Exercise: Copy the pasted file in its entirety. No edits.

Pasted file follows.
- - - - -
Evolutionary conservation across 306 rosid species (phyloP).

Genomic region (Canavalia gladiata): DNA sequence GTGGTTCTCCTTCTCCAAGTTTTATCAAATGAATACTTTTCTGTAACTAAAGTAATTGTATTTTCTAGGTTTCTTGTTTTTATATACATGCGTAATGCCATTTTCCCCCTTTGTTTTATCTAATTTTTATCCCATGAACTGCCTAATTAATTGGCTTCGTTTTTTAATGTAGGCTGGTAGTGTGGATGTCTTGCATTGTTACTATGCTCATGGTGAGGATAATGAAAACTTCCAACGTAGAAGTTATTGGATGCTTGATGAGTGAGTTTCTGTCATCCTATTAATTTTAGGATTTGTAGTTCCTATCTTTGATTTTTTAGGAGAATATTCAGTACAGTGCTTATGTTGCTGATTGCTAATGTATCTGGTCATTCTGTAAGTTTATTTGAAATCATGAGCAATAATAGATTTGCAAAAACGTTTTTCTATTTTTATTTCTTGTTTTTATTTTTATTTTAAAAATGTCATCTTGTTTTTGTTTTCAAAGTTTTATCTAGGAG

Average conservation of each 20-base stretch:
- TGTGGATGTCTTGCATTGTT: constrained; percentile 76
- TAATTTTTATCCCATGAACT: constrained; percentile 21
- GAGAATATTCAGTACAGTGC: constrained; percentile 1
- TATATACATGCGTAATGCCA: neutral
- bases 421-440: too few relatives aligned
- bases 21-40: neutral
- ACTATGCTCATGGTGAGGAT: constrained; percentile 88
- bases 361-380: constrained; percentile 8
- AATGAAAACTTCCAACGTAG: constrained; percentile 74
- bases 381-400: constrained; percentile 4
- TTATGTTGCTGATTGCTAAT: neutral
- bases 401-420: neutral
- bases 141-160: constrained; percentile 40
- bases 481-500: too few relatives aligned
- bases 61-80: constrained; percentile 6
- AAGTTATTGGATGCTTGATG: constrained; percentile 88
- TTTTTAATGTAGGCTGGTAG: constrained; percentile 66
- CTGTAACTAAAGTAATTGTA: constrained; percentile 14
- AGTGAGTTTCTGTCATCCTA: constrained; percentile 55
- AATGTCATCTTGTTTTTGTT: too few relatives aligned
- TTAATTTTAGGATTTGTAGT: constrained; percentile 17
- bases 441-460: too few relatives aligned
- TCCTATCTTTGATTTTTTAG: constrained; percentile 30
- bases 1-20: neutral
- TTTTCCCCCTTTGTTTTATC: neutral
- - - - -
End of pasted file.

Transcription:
Evolutionary conservation across 306 rosid species (phyloP).

Genomic region (Canavalia gladiata): DNA sequence GTGGTTCTCCTTCTCCAAGTTTTATCAAATGAATACTTTTCTGTAACTAAAGTAATTGTATTTTCTAGGTTTCTTGTTTTTATATACATGCGTAATGCCATTTTCCCCCTTTGTTTTATCTAATTTTTATCCCATGAACTGCCTAATTAATTGGCTTCGTTTTTTAATGTAGGCTGGTAGTGTGGATGTCTTGCATTGTTACTATGCTCATGGTGAGGATAATGAAAACTTCCAACGTAGAAGTTATTGGATGCTTGATGAGTGAGTTTCTGTCATCCTATTAATTTTAGGATTTGTAGTTCCTATCTTTGATTTTTTAGGAGAATATTCAGTACAGTGCTTATGTTGCTGATTGCTAATGTATCTGGTCATTCTGTAAGTTTATTTGAAATCATGAGCAATAATAGATTTGCAAAAACGTTTTTCTATTTTTATTTCTTGTTTTTATTTTTATTTTAAAAATGTCATCTTGTTTTTGTTTTCAAAGTTTTATCTAGGAG

Average conservation of each 20-base stretch:
- TGTGGATGTCTTGCATTGTT: constrained; percentile 76
- TAATTTTTATCCCATGAACT: constrained; percentile 21
- GAGAATATTCAGTACAGTGC: constrained; percentile 1
- TATATACATGCGTAATGCCA: neutral
- bases 421-440: too few relatives aligned
- bases 21-40: neutral
- ACTATGCTCATGGTGAGGAT: constrained; percentile 88
- bases 361-380: constrained; percentile 8
- AATGAAAACTTCCAACGTAG: constrained; percentile 74
- bases 381-400: constrained; percentile 4
- TTATGTTGCTGATTGCTAAT: neutral
- bases 401-420: neutral
- bases 141-160: constrained; percentile 40
- bases 481-500: too few relatives aligned
- bases 61-80: constrained; percentile 6
- AAGTTATTGGATGCTTGATG: constrained; percentile 88
- TTTTTAATGTAGGCTGGTAG: constrained; percentile 66
- CTGTAACTAAAGTAATTGTA: constrained; percentile 14
- AGTGAGTTTCTGTCATCCTA: constrained; percentile 55
- AATGTCATCTTGTTTTTGTT: too few relatives aligned
- TTAATTTTAGGATTTGTAGT: constrained; percentile 17
- bases 441-460: too few relatives aligned
- TCCTATCTTTGATTTTTTAG: constrained; percentile 30
- bases 1-20: neutral
- TTTTCCCCCTTTGTTTTATC: neutral